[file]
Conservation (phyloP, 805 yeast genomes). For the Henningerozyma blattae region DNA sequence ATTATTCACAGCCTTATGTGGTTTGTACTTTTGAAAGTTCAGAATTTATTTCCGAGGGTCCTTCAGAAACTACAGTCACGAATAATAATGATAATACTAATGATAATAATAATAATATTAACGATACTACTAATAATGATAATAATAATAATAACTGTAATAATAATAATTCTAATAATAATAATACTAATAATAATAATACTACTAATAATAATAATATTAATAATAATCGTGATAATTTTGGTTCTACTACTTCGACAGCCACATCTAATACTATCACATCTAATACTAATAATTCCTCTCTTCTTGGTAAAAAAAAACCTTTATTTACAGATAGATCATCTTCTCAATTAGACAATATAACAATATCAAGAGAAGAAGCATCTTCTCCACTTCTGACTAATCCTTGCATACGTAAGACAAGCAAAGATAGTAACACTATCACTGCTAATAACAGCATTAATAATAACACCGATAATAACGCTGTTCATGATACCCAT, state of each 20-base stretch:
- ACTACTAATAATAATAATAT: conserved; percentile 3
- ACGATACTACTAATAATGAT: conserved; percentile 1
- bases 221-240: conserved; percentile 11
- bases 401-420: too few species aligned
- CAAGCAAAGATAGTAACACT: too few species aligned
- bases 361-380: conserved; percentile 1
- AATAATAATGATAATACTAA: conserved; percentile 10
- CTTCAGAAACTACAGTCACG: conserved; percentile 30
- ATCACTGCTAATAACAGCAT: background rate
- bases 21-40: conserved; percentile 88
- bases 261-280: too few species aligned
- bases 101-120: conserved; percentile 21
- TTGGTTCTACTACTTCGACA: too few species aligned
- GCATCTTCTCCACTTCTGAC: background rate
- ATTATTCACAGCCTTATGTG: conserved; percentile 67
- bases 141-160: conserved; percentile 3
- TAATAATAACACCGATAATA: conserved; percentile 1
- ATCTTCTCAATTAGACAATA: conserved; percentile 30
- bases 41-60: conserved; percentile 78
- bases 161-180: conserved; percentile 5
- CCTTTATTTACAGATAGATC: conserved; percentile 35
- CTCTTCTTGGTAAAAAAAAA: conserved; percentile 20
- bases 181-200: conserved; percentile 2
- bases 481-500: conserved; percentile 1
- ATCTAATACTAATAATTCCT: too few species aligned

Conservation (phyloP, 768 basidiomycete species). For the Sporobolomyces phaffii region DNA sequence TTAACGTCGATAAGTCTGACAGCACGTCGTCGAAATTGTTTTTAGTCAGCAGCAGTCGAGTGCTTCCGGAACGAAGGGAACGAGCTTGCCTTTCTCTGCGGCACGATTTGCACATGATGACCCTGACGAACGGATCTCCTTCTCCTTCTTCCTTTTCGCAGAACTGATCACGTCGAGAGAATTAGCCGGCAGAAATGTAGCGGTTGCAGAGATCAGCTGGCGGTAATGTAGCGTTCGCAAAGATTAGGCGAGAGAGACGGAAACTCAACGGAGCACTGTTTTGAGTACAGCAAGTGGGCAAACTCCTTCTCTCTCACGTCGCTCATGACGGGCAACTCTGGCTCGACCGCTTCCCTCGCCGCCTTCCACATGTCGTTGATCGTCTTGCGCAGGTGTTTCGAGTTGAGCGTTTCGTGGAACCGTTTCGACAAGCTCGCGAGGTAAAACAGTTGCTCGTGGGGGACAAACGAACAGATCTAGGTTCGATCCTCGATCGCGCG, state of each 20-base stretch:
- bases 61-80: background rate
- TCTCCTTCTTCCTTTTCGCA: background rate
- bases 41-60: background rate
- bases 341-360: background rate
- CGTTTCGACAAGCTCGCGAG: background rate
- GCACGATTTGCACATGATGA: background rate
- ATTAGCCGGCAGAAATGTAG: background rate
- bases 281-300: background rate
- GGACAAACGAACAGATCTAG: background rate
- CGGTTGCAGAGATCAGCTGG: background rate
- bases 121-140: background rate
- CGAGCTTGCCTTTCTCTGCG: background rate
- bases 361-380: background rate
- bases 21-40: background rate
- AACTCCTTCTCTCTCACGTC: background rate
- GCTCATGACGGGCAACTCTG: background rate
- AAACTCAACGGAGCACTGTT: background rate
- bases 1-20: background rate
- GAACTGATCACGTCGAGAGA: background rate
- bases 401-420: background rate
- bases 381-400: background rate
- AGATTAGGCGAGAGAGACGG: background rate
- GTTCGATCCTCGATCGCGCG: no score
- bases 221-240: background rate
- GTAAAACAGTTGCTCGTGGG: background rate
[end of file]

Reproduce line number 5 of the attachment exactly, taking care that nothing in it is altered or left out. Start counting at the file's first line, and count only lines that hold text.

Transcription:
- bases 401-420: too few species aligned